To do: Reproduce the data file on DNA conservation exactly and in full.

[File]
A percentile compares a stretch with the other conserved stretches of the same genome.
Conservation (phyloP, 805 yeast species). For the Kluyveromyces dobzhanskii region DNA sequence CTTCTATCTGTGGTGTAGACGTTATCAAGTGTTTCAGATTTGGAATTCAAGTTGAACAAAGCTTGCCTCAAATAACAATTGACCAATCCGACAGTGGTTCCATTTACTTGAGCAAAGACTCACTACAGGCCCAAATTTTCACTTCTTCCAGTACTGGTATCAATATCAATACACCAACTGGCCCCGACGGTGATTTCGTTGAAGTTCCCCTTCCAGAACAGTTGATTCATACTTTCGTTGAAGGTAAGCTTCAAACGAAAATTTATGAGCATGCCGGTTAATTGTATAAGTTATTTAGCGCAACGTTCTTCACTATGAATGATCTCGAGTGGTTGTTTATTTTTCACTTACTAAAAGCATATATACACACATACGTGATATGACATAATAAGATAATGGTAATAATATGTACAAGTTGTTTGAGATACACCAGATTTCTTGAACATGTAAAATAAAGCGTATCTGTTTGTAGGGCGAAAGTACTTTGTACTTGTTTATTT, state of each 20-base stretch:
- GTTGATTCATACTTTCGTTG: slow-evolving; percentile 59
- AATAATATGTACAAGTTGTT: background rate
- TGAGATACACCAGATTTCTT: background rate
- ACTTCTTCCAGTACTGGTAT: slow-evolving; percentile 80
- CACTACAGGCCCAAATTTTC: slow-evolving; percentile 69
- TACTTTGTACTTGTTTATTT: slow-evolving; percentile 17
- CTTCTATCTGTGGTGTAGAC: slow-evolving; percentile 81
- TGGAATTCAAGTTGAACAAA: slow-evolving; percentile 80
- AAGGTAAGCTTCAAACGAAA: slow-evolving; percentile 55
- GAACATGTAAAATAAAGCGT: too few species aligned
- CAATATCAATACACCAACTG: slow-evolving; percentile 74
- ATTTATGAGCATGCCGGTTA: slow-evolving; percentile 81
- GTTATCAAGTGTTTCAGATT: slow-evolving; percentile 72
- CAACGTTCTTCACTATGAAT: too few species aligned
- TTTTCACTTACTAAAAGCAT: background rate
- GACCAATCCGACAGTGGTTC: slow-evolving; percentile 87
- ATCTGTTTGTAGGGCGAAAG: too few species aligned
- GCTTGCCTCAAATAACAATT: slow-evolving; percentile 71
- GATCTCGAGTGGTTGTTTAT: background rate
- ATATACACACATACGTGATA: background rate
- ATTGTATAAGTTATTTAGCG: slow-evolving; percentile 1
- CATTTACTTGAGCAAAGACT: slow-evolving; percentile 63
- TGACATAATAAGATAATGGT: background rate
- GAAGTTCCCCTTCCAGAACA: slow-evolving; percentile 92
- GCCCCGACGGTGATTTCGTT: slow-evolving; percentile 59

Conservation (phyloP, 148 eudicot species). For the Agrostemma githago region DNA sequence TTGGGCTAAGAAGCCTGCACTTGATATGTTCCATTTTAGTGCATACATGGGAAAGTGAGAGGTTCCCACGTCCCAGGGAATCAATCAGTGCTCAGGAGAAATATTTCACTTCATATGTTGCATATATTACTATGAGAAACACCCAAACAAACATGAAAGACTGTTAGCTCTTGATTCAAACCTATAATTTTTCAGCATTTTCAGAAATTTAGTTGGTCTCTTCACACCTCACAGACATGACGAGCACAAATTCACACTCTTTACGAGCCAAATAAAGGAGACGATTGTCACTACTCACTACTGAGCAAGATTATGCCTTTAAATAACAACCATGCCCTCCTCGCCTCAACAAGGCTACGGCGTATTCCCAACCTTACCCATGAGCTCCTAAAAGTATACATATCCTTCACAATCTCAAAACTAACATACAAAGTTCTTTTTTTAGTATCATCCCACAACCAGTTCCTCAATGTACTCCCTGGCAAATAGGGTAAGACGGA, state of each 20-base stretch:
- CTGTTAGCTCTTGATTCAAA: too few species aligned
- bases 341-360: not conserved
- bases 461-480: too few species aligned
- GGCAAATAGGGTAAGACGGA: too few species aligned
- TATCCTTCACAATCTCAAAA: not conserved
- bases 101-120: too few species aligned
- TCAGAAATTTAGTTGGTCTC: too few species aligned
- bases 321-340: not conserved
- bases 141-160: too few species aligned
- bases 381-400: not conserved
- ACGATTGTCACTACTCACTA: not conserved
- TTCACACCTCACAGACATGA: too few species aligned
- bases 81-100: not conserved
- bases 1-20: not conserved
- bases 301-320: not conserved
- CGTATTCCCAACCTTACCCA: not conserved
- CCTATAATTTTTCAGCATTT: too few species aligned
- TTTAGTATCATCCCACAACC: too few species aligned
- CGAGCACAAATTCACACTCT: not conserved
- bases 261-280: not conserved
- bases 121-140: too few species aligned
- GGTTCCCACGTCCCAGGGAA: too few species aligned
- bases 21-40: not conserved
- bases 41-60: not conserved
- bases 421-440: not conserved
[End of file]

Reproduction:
A percentile compares a stretch with the other conserved stretches of the same genome.
Conservation (phyloP, 805 yeast species). For the Kluyveromyces dobzhanskii region DNA sequence CTTCTATCTGTGGTGTAGACGTTATCAAGTGTTTCAGATTTGGAATTCAAGTTGAACAAAGCTTGCCTCAAATAACAATTGACCAATCCGACAGTGGTTCCATTTACTTGAGCAAAGACTCACTACAGGCCCAAATTTTCACTTCTTCCAGTACTGGTATCAATATCAATACACCAACTGGCCCCGACGGTGATTTCGTTGAAGTTCCCCTTCCAGAACAGTTGATTCATACTTTCGTTGAAGGTAAGCTTCAAACGAAAATTTATGAGCATGCCGGTTAATTGTATAAGTTATTTAGCGCAACGTTCTTCACTATGAATGATCTCGAGTGGTTGTTTATTTTTCACTTACTAAAAGCATATATACACACATACGTGATATGACATAATAAGATAATGGTAATAATATGTACAAGTTGTTTGAGATACACCAGATTTCTTGAACATGTAAAATAAAGCGTATCTGTTTGTAGGGCGAAAGTACTTTGTACTTGTTTATTT, state of each 20-base stretch:
- GTTGATTCATACTTTCGTTG: slow-evolving; percentile 59
- AATAATATGTACAAGTTGTT: background rate
- TGAGATACACCAGATTTCTT: background rate
- ACTTCTTCCAGTACTGGTAT: slow-evolving; percentile 80
- CACTACAGGCCCAAATTTTC: slow-evolving; percentile 69
- TACTTTGTACTTGTTTATTT: slow-evolving; percentile 17
- CTTCTATCTGTGGTGTAGAC: slow-evolving; percentile 81
- TGGAATTCAAGTTGAACAAA: slow-evolving; percentile 80
- AAGGTAAGCTTCAAACGAAA: slow-evolving; percentile 55
- GAACATGTAAAATAAAGCGT: too few species aligned
- CAATATCAATACACCAACTG: slow-evolving; percentile 74
- ATTTATGAGCATGCCGGTTA: slow-evolving; percentile 81
- GTTATCAAGTGTTTCAGATT: slow-evolving; percentile 72
- CAACGTTCTTCACTATGAAT: too few species aligned
- TTTTCACTTACTAAAAGCAT: background rate
- GACCAATCCGACAGTGGTTC: slow-evolving; percentile 87
- ATCTGTTTGTAGGGCGAAAG: too few species aligned
- GCTTGCCTCAAATAACAATT: slow-evolving; percentile 71
- GATCTCGAGTGGTTGTTTAT: background rate
- ATATACACACATACGTGATA: background rate
- ATTGTATAAGTTATTTAGCG: slow-evolving; percentile 1
- CATTTACTTGAGCAAAGACT: slow-evolving; percentile 63
- TGACATAATAAGATAATGGT: background rate
- GAAGTTCCCCTTCCAGAACA: slow-evolving; percentile 92
- GCCCCGACGGTGATTTCGTT: slow-evolving; percentile 59

Conservation (phyloP, 148 eudicot species). For the Agrostemma githago region DNA sequence TTGGGCTAAGAAGCCTGCACTTGATATGTTCCATTTTAGTGCATACATGGGAAAGTGAGAGGTTCCCACGTCCCAGGGAATCAATCAGTGCTCAGGAGAAATATTTCACTTCATATGTTGCATATATTACTATGAGAAACACCCAAACAAACATGAAAGACTGTTAGCTCTTGATTCAAACCTATAATTTTTCAGCATTTTCAGAAATTTAGTTGGTCTCTTCACACCTCACAGACATGACGAGCACAAATTCACACTCTTTACGAGCCAAATAAAGGAGACGATTGTCACTACTCACTACTGAGCAAGATTATGCCTTTAAATAACAACCATGCCCTCCTCGCCTCAACAAGGCTACGGCGTATTCCCAACCTTACCCATGAGCTCCTAAAAGTATACATATCCTTCACAATCTCAAAACTAACATACAAAGTTCTTTTTTTAGTATCATCCCACAACCAGTTCCTCAATGTACTCCCTGGCAAATAGGGTAAGACGGA, state of each 20-base stretch:
- CTGTTAGCTCTTGATTCAAA: too few species aligned
- bases 341-360: not conserved
- bases 461-480: too few species aligned
- GGCAAATAGGGTAAGACGGA: too few species aligned
- TATCCTTCACAATCTCAAAA: not conserved
- bases 101-120: too few species aligned
- TCAGAAATTTAGTTGGTCTC: too few species aligned
- bases 321-340: not conserved
- bases 141-160: too few species aligned
- bases 381-400: not conserved
- ACGATTGTCACTACTCACTA: not conserved
- TTCACACCTCACAGACATGA: too few species aligned
- bases 81-100: not conserved
- bases 1-20: not conserved
- bases 301-320: not conserved
- CGTATTCCCAACCTTACCCA: not conserved
- CCTATAATTTTTCAGCATTT: too few species aligned
- TTTAGTATCATCCCACAACC: too few species aligned
- CGAGCACAAATTCACACTCT: not conserved
- bases 261-280: not conserved
- bases 121-140: too few species aligned
- GGTTCCCACGTCCCAGGGAA: too few species aligned
- bases 21-40: not conserved
- bases 41-60: not conserved
- bases 421-440: not conserved